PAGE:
Ladies and gentlemen, in our talks with President Bush, we have discussed our excellent, friendly bilateral relations and their further development. I informed him of other reforms launched by my Government and their results in strengthening the rule of law, the zero-tolerance fight against organized crime, the valuable assistance that law enforcement agencies from the United States and other friendly countries are providing to this end. We talked about the fight against corruption and the much-expected assistance that a series of projects funded by the Millennium Challenge Account related to e-taxes, e-procurement, and one-stop shop offer in this regard and other reforms in the judicial system, police, education, et cetera.

I briefed President Bush on the significant reforms that we are undertaking in the view of turning Albania into a very attractive country for U.S.A. and the foreign investors—other foreign investors. We hope that this visit will encourage others.

A special place was the question of Albania's membership into NATO as the main priority of Albania. In this regard, we have decided to increase our defense budget to 2 percent of GDP, to triple our presence in Afghanistan, and implement with seriousness the requirements of the ninth MAP cycle. In addition, let me mention that 90 percent of Albanians support Albania's membership to NATO. The support of President Bush and his administration is of a vital importance to Albania for membership into NATO as the most secure future.

We discussed about the situation in the region. After this press conference, we'll continue the discussion in the framework of Adriatic Charter, A-3, with the very good friends of Albania, the Prime Minister of Croatia, Ivo Sanader, and Prime Minister of Macedonia, Nikola Gruevski.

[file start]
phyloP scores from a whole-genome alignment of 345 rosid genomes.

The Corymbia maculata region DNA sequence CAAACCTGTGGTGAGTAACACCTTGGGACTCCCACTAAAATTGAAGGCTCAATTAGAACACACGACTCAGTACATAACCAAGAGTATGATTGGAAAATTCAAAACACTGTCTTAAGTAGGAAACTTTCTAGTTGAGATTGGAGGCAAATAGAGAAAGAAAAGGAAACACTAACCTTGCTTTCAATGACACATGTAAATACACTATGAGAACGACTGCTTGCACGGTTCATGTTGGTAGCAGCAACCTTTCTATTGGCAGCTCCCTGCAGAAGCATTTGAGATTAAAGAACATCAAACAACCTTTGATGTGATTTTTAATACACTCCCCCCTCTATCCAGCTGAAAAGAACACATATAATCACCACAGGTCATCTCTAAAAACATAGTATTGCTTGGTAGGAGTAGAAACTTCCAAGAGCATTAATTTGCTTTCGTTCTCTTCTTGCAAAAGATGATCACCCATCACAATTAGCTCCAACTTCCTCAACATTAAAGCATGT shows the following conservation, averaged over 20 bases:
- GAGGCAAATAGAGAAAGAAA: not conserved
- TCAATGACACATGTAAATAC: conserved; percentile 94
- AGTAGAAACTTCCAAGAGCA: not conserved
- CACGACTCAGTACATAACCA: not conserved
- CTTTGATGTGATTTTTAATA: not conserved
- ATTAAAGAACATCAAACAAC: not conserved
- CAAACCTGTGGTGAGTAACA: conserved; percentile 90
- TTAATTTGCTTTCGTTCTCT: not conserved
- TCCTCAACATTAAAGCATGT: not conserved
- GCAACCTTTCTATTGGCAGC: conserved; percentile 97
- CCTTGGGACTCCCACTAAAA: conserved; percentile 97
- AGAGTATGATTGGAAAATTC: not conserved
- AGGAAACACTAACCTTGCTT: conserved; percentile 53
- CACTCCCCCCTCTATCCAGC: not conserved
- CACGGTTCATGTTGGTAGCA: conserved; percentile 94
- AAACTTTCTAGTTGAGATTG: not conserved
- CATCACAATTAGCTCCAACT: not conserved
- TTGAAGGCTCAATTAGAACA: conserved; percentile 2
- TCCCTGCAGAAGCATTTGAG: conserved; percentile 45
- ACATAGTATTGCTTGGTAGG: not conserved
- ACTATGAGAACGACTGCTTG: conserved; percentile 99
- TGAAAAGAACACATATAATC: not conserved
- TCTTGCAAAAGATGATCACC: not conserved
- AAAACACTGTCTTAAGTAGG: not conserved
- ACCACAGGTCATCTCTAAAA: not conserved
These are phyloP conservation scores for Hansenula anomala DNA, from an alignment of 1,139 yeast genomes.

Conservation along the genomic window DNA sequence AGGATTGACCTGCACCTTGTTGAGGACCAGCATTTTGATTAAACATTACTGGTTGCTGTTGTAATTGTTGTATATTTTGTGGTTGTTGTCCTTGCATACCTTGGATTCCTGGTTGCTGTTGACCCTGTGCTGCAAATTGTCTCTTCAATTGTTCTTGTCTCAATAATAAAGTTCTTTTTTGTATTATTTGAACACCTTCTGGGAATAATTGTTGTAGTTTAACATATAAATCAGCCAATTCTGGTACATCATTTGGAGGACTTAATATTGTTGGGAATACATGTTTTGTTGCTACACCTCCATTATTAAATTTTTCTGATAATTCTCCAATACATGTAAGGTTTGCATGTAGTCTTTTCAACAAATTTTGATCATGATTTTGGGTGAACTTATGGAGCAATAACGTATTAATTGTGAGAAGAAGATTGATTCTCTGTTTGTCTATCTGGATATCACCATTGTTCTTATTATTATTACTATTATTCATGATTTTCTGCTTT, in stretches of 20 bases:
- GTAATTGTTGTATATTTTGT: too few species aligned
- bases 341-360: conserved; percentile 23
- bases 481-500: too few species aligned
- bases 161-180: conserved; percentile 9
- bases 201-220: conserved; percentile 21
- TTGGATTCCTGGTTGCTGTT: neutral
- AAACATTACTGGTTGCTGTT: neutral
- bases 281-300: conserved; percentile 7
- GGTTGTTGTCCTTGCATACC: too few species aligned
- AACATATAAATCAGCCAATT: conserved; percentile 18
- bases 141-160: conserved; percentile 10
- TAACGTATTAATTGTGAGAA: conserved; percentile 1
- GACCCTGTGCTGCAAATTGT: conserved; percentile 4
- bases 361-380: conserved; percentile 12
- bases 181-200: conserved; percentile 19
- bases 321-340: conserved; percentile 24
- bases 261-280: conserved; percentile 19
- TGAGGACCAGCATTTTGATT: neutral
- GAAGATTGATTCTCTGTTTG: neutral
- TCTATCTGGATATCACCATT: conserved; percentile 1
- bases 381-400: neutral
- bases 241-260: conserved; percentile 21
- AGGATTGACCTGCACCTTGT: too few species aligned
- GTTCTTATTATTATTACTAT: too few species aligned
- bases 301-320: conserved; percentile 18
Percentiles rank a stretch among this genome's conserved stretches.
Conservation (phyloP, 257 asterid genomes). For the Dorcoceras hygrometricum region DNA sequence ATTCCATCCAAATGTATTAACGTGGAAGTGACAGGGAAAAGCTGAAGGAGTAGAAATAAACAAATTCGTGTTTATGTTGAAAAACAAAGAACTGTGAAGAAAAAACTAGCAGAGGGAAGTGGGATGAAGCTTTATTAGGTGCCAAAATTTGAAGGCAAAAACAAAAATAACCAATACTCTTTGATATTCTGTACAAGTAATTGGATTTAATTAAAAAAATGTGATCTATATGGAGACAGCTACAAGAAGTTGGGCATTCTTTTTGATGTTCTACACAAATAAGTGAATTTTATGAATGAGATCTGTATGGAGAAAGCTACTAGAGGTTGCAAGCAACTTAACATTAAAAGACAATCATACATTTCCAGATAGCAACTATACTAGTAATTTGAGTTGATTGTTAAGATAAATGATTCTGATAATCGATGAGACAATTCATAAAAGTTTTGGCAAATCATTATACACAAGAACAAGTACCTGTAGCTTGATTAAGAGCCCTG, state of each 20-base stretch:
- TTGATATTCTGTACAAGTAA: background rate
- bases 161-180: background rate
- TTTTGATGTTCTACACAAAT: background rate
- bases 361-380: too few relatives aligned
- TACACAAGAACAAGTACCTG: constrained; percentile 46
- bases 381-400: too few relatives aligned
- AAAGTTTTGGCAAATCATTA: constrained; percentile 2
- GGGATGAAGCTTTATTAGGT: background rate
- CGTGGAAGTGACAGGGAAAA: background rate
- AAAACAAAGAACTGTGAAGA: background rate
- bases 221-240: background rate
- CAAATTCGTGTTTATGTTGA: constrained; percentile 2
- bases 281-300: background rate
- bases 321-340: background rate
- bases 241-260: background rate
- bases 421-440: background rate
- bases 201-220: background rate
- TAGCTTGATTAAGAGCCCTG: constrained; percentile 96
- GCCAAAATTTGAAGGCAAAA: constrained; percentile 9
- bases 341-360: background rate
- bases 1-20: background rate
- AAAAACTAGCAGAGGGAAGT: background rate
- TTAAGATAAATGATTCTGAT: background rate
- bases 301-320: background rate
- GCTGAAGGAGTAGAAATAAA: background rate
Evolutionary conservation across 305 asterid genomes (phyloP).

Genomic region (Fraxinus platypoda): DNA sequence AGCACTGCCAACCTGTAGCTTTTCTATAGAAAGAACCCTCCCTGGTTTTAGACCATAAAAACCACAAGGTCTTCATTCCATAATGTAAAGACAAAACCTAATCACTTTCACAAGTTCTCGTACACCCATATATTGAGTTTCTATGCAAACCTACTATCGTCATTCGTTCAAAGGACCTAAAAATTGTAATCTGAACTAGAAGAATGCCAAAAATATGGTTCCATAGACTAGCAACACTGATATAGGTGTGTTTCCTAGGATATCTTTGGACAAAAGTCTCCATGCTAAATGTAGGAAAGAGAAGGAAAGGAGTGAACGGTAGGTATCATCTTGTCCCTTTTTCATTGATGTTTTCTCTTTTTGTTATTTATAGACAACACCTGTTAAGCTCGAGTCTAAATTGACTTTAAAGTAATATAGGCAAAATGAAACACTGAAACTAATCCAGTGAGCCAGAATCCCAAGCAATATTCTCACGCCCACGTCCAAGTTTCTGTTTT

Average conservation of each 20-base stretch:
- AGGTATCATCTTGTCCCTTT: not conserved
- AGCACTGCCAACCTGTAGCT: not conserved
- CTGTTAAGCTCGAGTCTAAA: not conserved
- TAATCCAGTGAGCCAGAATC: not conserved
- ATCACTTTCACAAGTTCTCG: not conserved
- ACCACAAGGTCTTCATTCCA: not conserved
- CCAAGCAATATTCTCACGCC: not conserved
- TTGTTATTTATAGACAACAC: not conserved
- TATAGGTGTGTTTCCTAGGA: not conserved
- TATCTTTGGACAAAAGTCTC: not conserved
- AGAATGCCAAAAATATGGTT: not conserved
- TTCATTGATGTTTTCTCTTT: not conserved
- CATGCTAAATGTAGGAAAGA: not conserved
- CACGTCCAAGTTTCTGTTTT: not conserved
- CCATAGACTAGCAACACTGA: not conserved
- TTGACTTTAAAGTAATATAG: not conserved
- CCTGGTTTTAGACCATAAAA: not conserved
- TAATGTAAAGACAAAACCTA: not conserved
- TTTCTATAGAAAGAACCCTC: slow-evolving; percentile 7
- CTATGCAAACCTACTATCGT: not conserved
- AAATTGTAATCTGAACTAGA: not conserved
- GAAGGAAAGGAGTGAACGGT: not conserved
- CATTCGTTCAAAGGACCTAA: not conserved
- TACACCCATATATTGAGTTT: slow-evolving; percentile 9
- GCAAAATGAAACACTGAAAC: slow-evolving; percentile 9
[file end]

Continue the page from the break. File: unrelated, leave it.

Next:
Special attention in our discussion was given to solution of the final status of Kosovo in compliance with the proposal of President Ahtisaari for its independence as a—gradual independence as a precondition for stability and peace in the region.

Ladies and gentlemen, in December 1990, students and citizens in Tirana took to the streets and the squares with—shouting, "U.S.A., long live President Bush." We want Albania like the rest of Europe. President Bush visit Albania in 1994—2004 and 2006, and Mr. Jimmy Carter before. And after this visit, Mr. President, our country will be visited by other Presidents of the United States. But in their memory of Albanian citizens, the great honor that you made to them with your first visit of a United States President in office in Albania.

Thank you very much, Mr. President Bush, great friend of Albanian nation, of my nation.